Trail bikes normally have a full suspension to take the brunt of the bumps going downhill and letting you choose a fair path while not being jarred. While it doesn’t take an expert to use a hardtail bike, it does force you to become one quicker since anytime you choose a less-than-optimal trail, you get a hard bump letting you know. In fact, many bikers use just this method to force themselves to choose better paths coming down the mountain.
What Is A Hardtail Mountain Bike?
A hardtail mountain bike is a mountain bike that only has the front suspension fork and no rear shock.
A full suspension or softtail mountain bike has the front suspension but it has a rear shock.
Why Would Someone Choose a Hardtail Mountain Bike?
There are several reasons someone would opt specifically for a hardtail mountain bike.
A hardtail bike is cheaper than a full suspension bike
More or less it’s cutting out parts which cuts down on the price. If you’re on a tight budget, then this may be the option for you.
They mostly ride smooth trails
If you ride primarily on smooth trails, then the rear shock is just not needed. And why pay for something you don’t need.
Because hardtail bikes don’t have the rear shock, there is no adjustment or maintenance needed for it. There’s no rear shock to replace if it goes bad. So in addition to lower maintenance labor and cost, there is less of a replacement cost as well.
Bike weight is a huge factor
Not having the rear shock is a weight-savings move in some cases. If you’re trying to shave off ounces of weight (or sometimes up to 3 lbs), then undoubtedly not having an entire part saves a good deal of weight. It’s minor but it exists.
What is a Hardtail Mountain Bike Good For?
Hardtail mountain bikes are unquestionably geared towards smooth ground. Hitting rough spots is not absorbed by the bike and actually results in the bike bouncing upwards and wasting momentum.
Riding a hardtail bike down a path forces you to choose the smoothest line through the obstacles and forces you to be a more aware rider. With a full suspension you can just barrel over anything and not care about what’s on the ground.
So a hardtail bike can force you to become a more technically skilled rider because you have no choice. Good or bad depends on the rider. My take is that it’s good practice where it makes sense. It you’re going over lots of rough terrain, just use the full suspension in that case.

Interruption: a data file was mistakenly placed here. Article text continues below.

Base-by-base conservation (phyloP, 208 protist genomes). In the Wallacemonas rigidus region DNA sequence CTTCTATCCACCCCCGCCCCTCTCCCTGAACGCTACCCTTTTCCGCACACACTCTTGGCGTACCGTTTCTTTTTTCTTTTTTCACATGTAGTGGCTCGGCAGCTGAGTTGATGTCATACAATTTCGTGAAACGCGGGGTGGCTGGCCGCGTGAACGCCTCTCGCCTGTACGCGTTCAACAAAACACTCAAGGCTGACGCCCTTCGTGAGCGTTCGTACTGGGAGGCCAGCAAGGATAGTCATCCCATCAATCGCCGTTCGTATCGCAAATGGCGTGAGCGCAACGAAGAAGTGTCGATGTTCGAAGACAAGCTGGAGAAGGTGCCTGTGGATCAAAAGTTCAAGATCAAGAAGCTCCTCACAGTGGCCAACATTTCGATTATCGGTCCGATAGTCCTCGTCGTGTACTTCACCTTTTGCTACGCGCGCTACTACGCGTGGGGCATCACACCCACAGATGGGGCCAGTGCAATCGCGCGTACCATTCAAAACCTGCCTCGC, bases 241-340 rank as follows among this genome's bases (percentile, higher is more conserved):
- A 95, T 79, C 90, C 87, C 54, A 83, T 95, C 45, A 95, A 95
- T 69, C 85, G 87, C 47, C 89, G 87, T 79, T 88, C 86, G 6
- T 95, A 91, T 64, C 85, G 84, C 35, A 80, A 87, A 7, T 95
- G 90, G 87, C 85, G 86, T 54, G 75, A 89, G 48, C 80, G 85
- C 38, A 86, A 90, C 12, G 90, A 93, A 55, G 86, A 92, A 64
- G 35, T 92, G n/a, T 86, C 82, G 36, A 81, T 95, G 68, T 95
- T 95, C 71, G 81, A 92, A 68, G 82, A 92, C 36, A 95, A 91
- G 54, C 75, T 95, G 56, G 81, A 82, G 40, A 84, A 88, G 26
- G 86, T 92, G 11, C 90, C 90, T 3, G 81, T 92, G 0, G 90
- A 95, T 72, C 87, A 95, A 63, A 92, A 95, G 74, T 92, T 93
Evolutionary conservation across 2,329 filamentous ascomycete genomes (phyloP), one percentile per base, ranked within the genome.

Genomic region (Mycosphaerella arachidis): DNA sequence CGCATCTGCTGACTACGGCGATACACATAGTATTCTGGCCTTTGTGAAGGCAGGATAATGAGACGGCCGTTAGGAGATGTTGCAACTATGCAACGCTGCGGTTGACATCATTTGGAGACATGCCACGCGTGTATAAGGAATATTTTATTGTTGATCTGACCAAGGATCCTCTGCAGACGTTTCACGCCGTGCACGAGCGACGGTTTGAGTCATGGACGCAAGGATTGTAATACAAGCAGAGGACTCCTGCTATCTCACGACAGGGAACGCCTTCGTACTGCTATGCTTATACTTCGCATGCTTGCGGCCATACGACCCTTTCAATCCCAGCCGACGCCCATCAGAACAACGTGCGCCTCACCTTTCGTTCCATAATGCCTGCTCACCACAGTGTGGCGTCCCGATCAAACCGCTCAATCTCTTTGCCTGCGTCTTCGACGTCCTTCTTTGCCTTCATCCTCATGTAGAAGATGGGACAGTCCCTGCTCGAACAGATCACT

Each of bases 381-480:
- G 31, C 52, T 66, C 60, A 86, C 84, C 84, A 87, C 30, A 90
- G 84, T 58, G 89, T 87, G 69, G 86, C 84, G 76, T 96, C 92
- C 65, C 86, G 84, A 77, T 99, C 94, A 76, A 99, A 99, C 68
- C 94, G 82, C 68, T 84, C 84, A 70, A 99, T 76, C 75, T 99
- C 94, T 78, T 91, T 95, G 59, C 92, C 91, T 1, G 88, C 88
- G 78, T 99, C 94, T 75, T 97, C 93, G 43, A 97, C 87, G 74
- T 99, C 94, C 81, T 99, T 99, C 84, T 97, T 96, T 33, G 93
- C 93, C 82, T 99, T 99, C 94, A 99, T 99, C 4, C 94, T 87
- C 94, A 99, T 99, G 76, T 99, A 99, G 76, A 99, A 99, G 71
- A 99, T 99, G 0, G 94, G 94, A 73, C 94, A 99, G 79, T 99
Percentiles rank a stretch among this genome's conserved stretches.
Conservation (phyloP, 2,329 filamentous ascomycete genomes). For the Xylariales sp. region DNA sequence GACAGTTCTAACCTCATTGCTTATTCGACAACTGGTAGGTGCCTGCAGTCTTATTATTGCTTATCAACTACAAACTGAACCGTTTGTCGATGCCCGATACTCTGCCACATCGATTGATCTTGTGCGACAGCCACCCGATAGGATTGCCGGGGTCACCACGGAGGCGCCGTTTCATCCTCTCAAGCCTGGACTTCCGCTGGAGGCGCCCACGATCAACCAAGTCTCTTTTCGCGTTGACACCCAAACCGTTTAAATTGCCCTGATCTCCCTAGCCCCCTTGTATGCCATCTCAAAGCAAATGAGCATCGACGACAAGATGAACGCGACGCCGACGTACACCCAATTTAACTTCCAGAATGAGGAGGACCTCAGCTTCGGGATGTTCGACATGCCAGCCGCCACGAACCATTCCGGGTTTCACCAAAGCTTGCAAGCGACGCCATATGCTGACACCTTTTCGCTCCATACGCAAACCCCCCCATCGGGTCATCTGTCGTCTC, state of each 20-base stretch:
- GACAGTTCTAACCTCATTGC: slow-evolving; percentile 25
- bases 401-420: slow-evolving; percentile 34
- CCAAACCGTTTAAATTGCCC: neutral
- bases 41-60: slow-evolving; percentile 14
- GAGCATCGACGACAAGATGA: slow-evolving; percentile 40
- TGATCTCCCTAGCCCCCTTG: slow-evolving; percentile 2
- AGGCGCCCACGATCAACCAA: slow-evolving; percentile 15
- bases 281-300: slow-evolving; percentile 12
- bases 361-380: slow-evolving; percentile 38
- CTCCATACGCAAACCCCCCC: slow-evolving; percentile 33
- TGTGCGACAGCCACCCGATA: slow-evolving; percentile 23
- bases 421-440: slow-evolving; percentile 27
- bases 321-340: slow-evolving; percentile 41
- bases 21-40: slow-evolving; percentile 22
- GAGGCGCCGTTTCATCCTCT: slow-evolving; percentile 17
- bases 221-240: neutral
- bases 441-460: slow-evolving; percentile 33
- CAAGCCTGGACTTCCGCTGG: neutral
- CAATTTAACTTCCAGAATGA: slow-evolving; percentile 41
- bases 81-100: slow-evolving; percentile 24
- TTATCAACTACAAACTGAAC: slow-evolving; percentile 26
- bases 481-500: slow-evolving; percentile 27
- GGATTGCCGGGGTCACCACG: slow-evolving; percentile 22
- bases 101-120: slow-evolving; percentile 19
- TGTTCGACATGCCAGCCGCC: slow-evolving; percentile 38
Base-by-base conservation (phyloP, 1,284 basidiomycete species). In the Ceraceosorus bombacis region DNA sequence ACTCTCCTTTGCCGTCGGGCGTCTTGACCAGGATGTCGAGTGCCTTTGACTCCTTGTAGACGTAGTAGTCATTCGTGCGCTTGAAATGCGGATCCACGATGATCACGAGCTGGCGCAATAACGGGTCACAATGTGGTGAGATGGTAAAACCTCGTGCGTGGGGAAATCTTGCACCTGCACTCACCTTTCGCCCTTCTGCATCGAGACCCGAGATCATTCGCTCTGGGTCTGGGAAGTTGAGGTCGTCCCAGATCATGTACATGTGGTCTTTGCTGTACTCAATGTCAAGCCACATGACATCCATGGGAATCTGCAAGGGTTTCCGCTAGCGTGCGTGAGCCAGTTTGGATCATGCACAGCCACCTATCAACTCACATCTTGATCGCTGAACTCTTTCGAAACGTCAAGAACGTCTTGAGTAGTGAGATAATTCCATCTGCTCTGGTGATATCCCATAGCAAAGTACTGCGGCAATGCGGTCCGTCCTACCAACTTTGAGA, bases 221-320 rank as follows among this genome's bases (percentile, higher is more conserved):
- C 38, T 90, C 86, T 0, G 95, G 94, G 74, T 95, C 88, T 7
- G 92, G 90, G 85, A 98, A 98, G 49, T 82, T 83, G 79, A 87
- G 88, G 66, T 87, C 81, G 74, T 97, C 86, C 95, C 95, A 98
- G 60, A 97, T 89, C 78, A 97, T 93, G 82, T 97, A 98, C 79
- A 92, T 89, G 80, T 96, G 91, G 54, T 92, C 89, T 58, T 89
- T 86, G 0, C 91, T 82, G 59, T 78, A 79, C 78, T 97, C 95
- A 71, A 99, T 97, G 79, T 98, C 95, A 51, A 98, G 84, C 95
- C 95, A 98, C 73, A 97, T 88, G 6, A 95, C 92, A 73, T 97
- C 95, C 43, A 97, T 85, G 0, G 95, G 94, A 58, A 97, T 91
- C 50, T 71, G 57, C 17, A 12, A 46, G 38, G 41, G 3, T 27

While many riders believe that a hardtail bike is more efficient because you feel more connected and it feels like it accelerates more, time and time again tests have shown the full suspension is actually a little quicker.
How Can You Make a Hardtail Mountain Bike More Comfortable To Ride?
So if you choose the hardtail mountain bike instead of a full suspension XC or trail bike due to either desire or budget, is there anything you can do to help with the ride? Actually, yes, there is.
Tire pressure is the key. While every rider has an idea tire pressure, letting 3-4 pounds of air out of the rear tire (not so much it affects handling) can soften the blow of bumps a little.
Take the standing position. If you crouch above the seat (it’s hard to explain) then your legs and your arms will act as the shock absorbers. This is a common position for bike riders so without even thinking about it you’ll likely do it all the same. It’s a great “ready” position to lean in either direction or such to keep your body centered.
Hardtail or Full Suspension?
So as you can see, there are a lot of very valid reasons to choose a hardtail mountain bike. If comfort is the primary goal, then a full suspension is going to be the bike for you. If you want to shave weight on the bike or hone your skills, then the hardtail is your choice of the day.
There is a third option. Some of the pro-level full suspension mountain bikes such as a trail bike or a cross country bike have a rear suspension lockout. With this, you can lockout the rear suspension and it will act like a hardtail. You won’t have many of the other hardtail benefits but if you want to hone your skills on a few runs and force feedback when you make mistakes, then this might be a great option for you.
No matter how you choose to ride and whether it’s hardtail or a full suspension and no matter how short a ride you anticipate, pack the essentials. It’s easy to have a pre-packed backpack with things like a repair kit and a first-aid kit so you’re prepared as much as possible to handle problems that may come up. I even put together a nice checklist of items to bring with you including a couple that aren’t obvious until you see them.
I am a mountain biker among other things and I enjoy writing about both topics I know but also about new things about mountain bikes that I learn. If you enjoy tackling trails and tracks and everything in between, then this is the blog for you.